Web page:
Final exams are over. The Blue Devils are back.
Ten days removed from its last outing—an 82-55 win against Maryland Eastern Shore—No. 14 Duke returns to action Tuesday to face Wake Forest, the second ACC foe of the season for head coach Jon Scheyer and company. The Blue Devils will do so away from the friendly environment of Cameron Indoor Stadium, with tipoff set for 6:30 p.m. at Lawrence Joel Veterans Memorial Coliseum in Winston-Salem, N.C.
With nonconference play officially in the books, the tilt presents yet another beginning for Duke against an enigmatic Wake Forest side that punched above its weight in the ACC a season ago. Here are five things to know about the Blue Devils and Demon Deacons before they take to the court Tuesday night.
Change of pace
There are plenty of ways to quantify strength of schedule, but there is no doubt that Duke assembled—and, with a few speed bumps along the way, successfully navigated—one of the toughest nonconference slates in the sport. The 10-2 Blue Devils covered a ton of ground in the first month-plus of Scheyer’s tenure, playing five neutral-site games in three different states and going 2-1 against a trio of Big Ten opponents in a 10-day stretch.
What separated Duke’s early-season schedule, though, was its non-stop nature. Before breaking for final exams, the Blue Devils’ longest break between games had been just four days. Now, another long rest awaits them on the other side of Tuesday’s matchup, with 11 days before a Dec. 31 game against Florida State at home.
“We went through a big-time stretch there, playing the 12 games in [33 days],” Scheyer said in a Monday media availability. “And so for us, it’s a good chance to evaluate where we are as a team. You’re playing one game in a 20-day stretch, really, when you add in the break we have after this.”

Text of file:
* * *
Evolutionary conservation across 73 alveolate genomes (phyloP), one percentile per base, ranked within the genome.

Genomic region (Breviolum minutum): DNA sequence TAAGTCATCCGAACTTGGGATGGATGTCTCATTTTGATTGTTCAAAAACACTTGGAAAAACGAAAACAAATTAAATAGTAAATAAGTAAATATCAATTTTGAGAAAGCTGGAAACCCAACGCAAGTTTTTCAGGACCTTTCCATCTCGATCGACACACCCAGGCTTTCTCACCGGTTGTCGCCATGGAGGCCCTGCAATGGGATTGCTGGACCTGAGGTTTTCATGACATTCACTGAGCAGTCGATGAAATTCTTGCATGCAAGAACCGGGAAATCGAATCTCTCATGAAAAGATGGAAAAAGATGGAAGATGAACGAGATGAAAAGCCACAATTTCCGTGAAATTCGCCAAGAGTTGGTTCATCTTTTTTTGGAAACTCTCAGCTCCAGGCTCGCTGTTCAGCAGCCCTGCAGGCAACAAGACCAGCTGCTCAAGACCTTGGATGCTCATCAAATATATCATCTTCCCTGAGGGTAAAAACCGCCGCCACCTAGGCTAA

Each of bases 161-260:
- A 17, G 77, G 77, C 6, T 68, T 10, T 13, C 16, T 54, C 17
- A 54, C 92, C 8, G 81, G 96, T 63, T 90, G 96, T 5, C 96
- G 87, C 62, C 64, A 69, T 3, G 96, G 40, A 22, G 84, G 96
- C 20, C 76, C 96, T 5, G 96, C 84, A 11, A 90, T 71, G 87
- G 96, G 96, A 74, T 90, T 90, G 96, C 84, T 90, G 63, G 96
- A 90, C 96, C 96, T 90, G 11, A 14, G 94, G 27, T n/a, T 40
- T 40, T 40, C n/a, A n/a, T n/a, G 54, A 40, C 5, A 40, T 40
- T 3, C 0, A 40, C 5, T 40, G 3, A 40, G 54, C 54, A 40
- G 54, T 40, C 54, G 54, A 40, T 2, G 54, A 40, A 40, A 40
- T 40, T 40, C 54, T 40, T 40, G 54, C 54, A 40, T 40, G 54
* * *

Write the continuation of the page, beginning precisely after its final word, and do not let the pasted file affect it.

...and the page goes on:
While the Blue Devils hit the road with a refreshed roster, the Demon Deacons have played twice in the past week. They topped Appalachian State 67-66 on Andrew Carr's buzzer-beater Wednesday before suffering an ugly 81-57 loss at Rutgers three days later.
Roach to play
The last time the Blue Devils played, they did so without their captain, junior guard Jeremy Roach. After tying a career-high with 22 points in Duke’s Dec. 6 win against Iowa at Madison Square Garden, Roach sat out his team’s win against Maryland Eastern Shore with a lingering toe injury on his right foot.
It was the first absence of the season for Roach, who has played since suffering the injury in Duke’s Nov. 27 loss to Purdue in the Phil Knight Legacy final. Scheyer confirmed Monday that Roach will return against Wake Forest.
“Jeremy’s in good shape, and he’ll be ready to go for tomorrow night,” Scheyer said. “... We’re as good health-wise as we’ve been all season, so I’m happy to say that.”
The return of Roach—the only non-freshman in Duke’s usual starting five—is key for the Blue Devils, especially with the high-scoring Tyree Appleby running the opposing backcourt. Appleby, a graduate transfer from Florida, is averaging 18 points per game. In a league full of high-scoring guards, he should provide a worthy test for Roach on the defensive end in the junior’s first game in two weeks.